industry, people thought I edited my photographs

too much and didn’t really believe in me, they were scared I would turn the models into monsters... So, without any kind of smooth transition, my

work immediately jumped to its second stage:

minimalism. My fashion shoots were like enlarged

ID pictures. This kind of showed people that I could do something other than just digital manipulation, and I started collaborating with some pop stars,

gradually establishing my position as a mainstream fashion photographer.

158 ROOMS No Borders No Boundar ies

Long Live the Motherland Beijing © Chen Man, courtesy of Studio 6, Beijing

After that, I started working on my Chinese

about protecting

Chinese faces in a contemporary Chinese context


Contemporary Context series. It was a very special project for me because I was the first one to put and background, and use them in mainstream

fashion photography. China had been imitating

Western countries as well as Japan and South Korea for a while. The most famous photograph of that series is the one with model Lu Yan at the Great

Wall. This was, incidentally, the first time that a

mainstream fashion magazine did a photo shoot in front of the Great Wall and it actually caused quite

a sensation at the time, I remember that The Mirror

the environment, remaining

as a whole and maintaining a

balance between

the inner and outer world, all through my civilizationspoilt eyes.

How would you describe your style?

in the UK made an article about it, saying this was

In terms of its

The third stage of my work is a kind of philosophy

Chinese doctrine

the new face of the fashion revolution in China.

combining Eastern and Western ways of learning and being. Using today’s visual language, I try

to explore the ancient Chinese philosophies. It’s

hybridity, my

work uses the

of the body as an essence, and the

Western ways of

learning. It is like I’m using the hardware from

peers because

need that kind of

modern presentation of traditional minds. My

too much like

taking the least

Chinese culture. I’m dedicating myself to the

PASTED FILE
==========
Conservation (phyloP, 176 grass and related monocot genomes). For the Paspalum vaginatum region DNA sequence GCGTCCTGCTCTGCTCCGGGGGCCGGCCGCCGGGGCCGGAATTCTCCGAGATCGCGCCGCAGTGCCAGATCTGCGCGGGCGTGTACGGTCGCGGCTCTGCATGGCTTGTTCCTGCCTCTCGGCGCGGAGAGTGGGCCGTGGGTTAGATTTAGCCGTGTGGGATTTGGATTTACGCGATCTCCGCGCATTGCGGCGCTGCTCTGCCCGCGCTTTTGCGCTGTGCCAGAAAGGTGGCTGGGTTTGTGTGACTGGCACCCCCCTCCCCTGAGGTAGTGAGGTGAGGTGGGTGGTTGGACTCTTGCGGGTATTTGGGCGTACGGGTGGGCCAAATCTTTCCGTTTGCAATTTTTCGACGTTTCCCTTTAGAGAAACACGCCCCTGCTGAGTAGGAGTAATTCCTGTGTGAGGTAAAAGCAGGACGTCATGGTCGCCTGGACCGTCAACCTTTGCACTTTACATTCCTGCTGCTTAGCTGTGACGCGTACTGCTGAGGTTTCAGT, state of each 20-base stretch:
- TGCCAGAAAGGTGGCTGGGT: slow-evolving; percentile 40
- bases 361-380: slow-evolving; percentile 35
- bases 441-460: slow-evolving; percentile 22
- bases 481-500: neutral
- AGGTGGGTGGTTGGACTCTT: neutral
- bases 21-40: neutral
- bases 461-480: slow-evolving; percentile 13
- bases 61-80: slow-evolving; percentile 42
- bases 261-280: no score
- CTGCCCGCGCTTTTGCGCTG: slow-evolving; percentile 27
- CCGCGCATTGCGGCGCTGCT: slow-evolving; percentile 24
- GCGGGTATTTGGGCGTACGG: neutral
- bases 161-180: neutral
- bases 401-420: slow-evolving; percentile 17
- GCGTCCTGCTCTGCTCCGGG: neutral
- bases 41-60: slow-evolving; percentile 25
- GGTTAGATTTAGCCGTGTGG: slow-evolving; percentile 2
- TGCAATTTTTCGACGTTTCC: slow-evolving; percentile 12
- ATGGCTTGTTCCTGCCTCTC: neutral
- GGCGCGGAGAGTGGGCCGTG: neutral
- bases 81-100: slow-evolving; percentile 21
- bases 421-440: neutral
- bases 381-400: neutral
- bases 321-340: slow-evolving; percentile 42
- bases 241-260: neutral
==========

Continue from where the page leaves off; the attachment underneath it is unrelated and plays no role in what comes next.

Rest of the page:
work is a mixture, it fits the time of today: being Eastern and Western, mainstream and indie, past and future, accessible yet elegant at the

same time. I have worked with many different

agencies and models, both from West and East, and there are no differences in terms of work

ethics. I usually shoot a lot of Asian models, and

that’s because I feel like I need to provide water to people who are thirsty rather than to people

who already have a litre of water. Metaphorically speaking, China is thirsty, especially in regards to the fashion industry.

My work also features a lot of bright, vivid

colours because I visualize everything in colours in my head, I’m very sensitive to that.

You graduated from the Central Academy of Fine

Arts in Beijing, could you tell me more about your curriculum, and to what extent your degree has affected your style? I started learning and practising art when I was

they thought my

photographs looked paintings. Artists

didn’t think of me as

an artist because my work appeared in

fashion magazines rather than in

galleries. Nowadays, people see me

as a successful,

commercial fashion photographer but

it wasn’t until I had

two solo exhibitions at Beijing’s Today Museum and the

Shanghai Museum of Contemporary Art that people really

started to see me as an artist too.

two. I went to the Fine Arts School, the Central

The people you

creativity. The schools I went to only taught

beauty, and we can only achieve it by amount possible

from Nature and

Earth, and using our human wisdom to

its fullest in order to create some kind of value.

Is beauty an illusion?

Everything we see

and own is a dream, a hallucination,

an illusion. It’s a

collective dream – we all dream it together. Is it a

nice dream? That depends on the

way you choose to

look at it, and if the dream helps the

development of the

Academy of Drama, and the Central Academy

photograph as well as beautiful. What is your